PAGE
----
Our IFN reports continue with the theme of risk and reward, exploring at the slow but sure trajectory of Islamic repos; along with a look at a new look at an old favorite in the funds industry, the latest player in Pakistan’s Takaful sector, Indonesia’s latest gambit in its Islamic finance strategy, our weekly round-up of sovereign Sukuk, and much more. Our case study covers the US$6 billion IPO from National Commercial Bank, while our inhouse analyses explore the importance of technology and trace the latest developments in South Africa.
Our IFN correspondents this week come to you from Nigeria, Turkey, Malta, Pakistan and Azerbaijan; while we also bring you special reports on Sukuk from Farmida Bi of Norton Rose and Shariah compliant contracts from Hussein Kureshi of OCBC. Our country focus this week is Japan with features from Etsuaki Yoshida of JBIC and Tareq Rahman; while Barry Cosgrave of Shearman & Sterling and Abdulbasit Ahmed Al-Shaibei of QIIB discuss current issues in liquidity management.
As the markets stir themselves up into a final flurry before the end of the year, we wish all our readers a productive passage into the last month of 2014.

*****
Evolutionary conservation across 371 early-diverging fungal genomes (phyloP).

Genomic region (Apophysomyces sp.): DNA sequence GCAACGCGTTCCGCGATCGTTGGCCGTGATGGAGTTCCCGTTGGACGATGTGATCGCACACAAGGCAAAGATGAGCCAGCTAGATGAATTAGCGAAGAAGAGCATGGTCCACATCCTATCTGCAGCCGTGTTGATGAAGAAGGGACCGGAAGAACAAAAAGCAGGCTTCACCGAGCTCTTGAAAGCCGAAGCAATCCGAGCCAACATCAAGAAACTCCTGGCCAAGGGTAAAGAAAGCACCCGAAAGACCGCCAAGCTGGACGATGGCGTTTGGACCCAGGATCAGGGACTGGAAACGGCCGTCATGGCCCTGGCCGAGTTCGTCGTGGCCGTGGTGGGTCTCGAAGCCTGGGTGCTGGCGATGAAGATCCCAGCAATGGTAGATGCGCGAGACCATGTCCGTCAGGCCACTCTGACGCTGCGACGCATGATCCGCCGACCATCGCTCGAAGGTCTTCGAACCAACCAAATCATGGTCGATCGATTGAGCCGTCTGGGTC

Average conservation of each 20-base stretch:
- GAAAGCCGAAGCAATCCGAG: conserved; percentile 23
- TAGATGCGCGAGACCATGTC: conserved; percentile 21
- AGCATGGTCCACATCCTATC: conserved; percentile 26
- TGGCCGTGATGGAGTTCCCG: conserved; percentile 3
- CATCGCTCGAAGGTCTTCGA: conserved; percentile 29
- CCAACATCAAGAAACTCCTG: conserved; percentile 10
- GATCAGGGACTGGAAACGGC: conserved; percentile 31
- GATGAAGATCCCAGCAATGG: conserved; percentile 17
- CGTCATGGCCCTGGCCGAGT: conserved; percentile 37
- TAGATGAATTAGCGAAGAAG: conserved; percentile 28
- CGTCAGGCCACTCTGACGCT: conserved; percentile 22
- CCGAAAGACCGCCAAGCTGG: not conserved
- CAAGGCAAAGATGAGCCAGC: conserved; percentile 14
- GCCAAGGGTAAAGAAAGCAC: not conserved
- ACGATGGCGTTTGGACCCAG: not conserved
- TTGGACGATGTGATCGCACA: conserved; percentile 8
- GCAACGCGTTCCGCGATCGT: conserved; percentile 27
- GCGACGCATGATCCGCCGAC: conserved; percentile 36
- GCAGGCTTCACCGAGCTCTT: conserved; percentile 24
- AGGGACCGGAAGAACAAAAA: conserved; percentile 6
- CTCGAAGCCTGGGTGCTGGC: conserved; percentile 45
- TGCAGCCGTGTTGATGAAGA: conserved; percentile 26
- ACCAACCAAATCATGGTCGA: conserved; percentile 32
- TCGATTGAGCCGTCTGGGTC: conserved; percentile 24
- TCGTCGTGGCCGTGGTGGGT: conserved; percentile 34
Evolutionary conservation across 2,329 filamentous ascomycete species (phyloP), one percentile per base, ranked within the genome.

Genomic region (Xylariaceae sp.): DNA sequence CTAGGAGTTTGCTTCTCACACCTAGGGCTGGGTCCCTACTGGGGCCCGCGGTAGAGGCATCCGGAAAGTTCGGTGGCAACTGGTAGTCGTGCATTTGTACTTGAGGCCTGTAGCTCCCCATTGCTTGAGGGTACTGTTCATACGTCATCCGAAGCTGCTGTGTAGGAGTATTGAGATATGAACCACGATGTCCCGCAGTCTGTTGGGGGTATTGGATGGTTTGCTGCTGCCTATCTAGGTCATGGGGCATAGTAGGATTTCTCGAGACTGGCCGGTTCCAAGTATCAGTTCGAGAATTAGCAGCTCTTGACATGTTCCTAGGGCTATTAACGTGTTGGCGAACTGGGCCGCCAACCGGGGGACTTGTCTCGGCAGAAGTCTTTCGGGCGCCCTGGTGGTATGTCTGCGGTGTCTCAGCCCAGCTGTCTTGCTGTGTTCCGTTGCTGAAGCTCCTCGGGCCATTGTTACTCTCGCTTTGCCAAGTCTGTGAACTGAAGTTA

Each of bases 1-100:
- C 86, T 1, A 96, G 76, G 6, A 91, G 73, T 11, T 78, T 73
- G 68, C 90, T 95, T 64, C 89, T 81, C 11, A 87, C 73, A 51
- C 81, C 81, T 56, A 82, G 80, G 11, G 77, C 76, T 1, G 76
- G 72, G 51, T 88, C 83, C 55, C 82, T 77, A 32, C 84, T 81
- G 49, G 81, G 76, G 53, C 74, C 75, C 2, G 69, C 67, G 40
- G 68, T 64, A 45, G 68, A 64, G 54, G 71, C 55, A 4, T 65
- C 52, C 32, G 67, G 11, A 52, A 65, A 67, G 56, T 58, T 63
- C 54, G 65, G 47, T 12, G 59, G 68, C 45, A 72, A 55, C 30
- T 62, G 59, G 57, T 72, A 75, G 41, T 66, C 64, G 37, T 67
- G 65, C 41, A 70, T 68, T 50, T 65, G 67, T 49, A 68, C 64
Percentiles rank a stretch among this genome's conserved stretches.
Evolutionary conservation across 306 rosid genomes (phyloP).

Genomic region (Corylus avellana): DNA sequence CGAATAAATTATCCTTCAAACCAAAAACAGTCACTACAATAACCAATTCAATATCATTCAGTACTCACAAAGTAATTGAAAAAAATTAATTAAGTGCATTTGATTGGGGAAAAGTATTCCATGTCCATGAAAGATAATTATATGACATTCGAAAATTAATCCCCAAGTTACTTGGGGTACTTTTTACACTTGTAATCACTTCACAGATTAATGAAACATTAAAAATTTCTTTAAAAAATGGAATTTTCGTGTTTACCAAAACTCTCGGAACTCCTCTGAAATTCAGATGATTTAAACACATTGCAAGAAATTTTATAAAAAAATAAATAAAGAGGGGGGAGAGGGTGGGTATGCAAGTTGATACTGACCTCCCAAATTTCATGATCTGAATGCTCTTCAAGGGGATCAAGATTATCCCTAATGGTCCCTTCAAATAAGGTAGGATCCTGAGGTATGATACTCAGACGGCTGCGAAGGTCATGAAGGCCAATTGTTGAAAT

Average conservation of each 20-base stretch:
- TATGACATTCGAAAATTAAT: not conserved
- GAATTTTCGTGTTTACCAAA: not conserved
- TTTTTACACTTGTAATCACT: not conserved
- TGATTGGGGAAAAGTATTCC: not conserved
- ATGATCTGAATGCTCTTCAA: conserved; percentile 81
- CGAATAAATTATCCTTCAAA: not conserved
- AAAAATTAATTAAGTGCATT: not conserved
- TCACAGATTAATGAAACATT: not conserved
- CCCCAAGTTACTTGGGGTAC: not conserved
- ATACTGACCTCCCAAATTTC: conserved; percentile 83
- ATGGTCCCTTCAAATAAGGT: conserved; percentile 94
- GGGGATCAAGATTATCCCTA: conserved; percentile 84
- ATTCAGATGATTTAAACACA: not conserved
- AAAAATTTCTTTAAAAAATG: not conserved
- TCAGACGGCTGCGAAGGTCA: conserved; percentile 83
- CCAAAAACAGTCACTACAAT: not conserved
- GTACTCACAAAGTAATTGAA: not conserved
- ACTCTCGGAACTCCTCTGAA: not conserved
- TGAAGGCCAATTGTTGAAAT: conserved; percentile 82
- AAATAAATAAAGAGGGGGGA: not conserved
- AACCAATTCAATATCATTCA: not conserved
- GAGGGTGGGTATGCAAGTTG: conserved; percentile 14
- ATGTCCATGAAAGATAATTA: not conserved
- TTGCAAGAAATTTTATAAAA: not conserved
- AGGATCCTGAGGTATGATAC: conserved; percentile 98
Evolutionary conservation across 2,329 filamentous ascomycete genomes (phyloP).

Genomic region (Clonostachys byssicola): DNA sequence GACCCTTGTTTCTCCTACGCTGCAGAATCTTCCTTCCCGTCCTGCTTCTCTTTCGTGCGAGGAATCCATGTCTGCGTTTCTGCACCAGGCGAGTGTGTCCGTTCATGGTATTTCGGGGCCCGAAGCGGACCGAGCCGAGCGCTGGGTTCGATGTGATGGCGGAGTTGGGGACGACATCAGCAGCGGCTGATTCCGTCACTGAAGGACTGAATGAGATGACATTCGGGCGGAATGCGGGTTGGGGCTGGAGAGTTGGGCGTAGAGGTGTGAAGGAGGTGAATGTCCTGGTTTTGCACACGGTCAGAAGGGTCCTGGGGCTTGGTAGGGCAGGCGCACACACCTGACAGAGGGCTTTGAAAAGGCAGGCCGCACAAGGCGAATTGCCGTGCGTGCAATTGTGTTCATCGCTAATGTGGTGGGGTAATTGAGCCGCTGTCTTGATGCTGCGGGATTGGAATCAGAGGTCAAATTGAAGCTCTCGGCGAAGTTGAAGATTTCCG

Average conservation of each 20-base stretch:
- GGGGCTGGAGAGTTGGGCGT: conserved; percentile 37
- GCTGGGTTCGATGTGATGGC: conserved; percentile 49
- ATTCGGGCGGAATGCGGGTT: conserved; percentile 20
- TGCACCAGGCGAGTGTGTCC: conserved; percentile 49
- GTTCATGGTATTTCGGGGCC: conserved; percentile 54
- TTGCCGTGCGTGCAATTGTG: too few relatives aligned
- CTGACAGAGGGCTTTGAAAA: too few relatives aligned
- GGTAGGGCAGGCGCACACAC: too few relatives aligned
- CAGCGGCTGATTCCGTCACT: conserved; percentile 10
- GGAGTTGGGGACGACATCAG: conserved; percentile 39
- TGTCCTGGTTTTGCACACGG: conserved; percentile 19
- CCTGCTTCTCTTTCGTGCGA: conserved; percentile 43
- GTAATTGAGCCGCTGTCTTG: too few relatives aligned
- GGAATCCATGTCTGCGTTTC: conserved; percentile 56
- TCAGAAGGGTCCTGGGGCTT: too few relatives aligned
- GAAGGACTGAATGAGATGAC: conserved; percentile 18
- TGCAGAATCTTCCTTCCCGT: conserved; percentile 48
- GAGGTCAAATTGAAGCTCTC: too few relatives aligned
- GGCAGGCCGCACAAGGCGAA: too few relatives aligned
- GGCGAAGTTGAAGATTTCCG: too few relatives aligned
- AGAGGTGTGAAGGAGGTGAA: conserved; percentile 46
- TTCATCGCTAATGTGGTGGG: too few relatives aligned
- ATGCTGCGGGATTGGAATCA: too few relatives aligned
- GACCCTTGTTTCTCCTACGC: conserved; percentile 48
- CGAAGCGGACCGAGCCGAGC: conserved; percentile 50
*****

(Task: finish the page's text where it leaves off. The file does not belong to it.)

Coco bonds: Chance or challenge?
Sales of contingent convertible (Coco) bonds, a high-risk debt/equity hybrid offering an attractive option for banks to boost Tier 1 capital, have tripled in the conventional market this year as issuers leverage the low interest rate environment to chase higher-yielding debt. LAUREN MCAUGHTRY explores whether these complex new instruments could present a new alternative for the Islamic debt markets, as banks seek new avenues to boost Basel III capital.
IFN Country Correspondents
IFN Country Analysis
IFN Sector Analysis
An Islamic bank has been using an Istisnah and parallel Istisnah structure to finance the construction of residential as well as commercial buildings
Biggest IPO in the Arab world: National Commercial Bank